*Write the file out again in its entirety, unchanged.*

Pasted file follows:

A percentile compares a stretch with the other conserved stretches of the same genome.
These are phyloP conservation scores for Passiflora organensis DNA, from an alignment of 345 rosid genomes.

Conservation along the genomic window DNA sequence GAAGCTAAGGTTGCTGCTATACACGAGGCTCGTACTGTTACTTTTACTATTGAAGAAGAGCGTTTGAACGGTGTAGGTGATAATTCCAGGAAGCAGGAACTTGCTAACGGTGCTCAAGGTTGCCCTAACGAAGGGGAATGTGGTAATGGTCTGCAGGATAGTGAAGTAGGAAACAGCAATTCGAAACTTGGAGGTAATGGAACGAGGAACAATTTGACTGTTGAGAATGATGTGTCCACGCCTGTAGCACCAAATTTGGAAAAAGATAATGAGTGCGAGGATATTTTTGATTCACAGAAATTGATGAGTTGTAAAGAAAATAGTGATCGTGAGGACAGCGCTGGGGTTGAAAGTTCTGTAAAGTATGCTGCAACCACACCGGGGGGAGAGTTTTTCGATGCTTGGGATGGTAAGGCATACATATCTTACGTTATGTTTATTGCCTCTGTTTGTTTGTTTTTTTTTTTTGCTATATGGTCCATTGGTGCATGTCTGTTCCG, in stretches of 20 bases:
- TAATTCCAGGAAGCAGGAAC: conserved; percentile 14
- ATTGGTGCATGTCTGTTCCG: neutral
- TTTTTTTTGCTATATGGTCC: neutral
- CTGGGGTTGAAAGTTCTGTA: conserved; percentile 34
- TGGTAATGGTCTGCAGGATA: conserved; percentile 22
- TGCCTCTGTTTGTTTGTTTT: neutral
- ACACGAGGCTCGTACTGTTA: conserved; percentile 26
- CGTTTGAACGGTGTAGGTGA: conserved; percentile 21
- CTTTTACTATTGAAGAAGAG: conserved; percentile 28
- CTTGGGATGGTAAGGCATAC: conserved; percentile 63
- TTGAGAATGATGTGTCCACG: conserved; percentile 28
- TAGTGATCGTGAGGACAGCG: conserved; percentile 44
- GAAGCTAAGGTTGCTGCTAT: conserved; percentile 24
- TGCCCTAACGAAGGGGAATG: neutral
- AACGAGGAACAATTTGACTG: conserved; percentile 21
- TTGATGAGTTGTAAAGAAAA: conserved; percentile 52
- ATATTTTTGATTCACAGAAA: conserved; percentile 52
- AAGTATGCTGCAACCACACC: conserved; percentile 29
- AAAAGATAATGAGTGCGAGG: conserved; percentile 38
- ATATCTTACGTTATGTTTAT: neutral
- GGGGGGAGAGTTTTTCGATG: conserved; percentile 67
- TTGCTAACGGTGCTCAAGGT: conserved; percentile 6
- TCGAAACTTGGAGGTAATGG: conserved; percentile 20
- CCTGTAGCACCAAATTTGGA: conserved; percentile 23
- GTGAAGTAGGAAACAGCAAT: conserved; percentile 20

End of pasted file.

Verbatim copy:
A percentile compares a stretch with the other conserved stretches of the same genome.
These are phyloP conservation scores for Passiflora organensis DNA, from an alignment of 345 rosid genomes.

Conservation along the genomic window DNA sequence GAAGCTAAGGTTGCTGCTATACACGAGGCTCGTACTGTTACTTTTACTATTGAAGAAGAGCGTTTGAACGGTGTAGGTGATAATTCCAGGAAGCAGGAACTTGCTAACGGTGCTCAAGGTTGCCCTAACGAAGGGGAATGTGGTAATGGTCTGCAGGATAGTGAAGTAGGAAACAGCAATTCGAAACTTGGAGGTAATGGAACGAGGAACAATTTGACTGTTGAGAATGATGTGTCCACGCCTGTAGCACCAAATTTGGAAAAAGATAATGAGTGCGAGGATATTTTTGATTCACAGAAATTGATGAGTTGTAAAGAAAATAGTGATCGTGAGGACAGCGCTGGGGTTGAAAGTTCTGTAAAGTATGCTGCAACCACACCGGGGGGAGAGTTTTTCGATGCTTGGGATGGTAAGGCATACATATCTTACGTTATGTTTATTGCCTCTGTTTGTTTGTTTTTTTTTTTTGCTATATGGTCCATTGGTGCATGTCTGTTCCG, in stretches of 20 bases:
- TAATTCCAGGAAGCAGGAAC: conserved; percentile 14
- ATTGGTGCATGTCTGTTCCG: neutral
- TTTTTTTTGCTATATGGTCC: neutral
- CTGGGGTTGAAAGTTCTGTA: conserved; percentile 34
- TGGTAATGGTCTGCAGGATA: conserved; percentile 22
- TGCCTCTGTTTGTTTGTTTT: neutral
- ACACGAGGCTCGTACTGTTA: conserved; percentile 26
- CGTTTGAACGGTGTAGGTGA: conserved; percentile 21
- CTTTTACTATTGAAGAAGAG: conserved; percentile 28
- CTTGGGATGGTAAGGCATAC: conserved; percentile 63
- TTGAGAATGATGTGTCCACG: conserved; percentile 28
- TAGTGATCGTGAGGACAGCG: conserved; percentile 44
- GAAGCTAAGGTTGCTGCTAT: conserved; percentile 24
- TGCCCTAACGAAGGGGAATG: neutral
- AACGAGGAACAATTTGACTG: conserved; percentile 21
- TTGATGAGTTGTAAAGAAAA: conserved; percentile 52
- ATATTTTTGATTCACAGAAA: conserved; percentile 52
- AAGTATGCTGCAACCACACC: conserved; percentile 29
- AAAAGATAATGAGTGCGAGG: conserved; percentile 38
- ATATCTTACGTTATGTTTAT: neutral
- GGGGGGAGAGTTTTTCGATG: conserved; percentile 67
- TTGCTAACGGTGCTCAAGGT: conserved; percentile 6
- TCGAAACTTGGAGGTAATGG: conserved; percentile 20
- CCTGTAGCACCAAATTTGGA: conserved; percentile 23
- GTGAAGTAGGAAACAGCAAT: conserved; percentile 20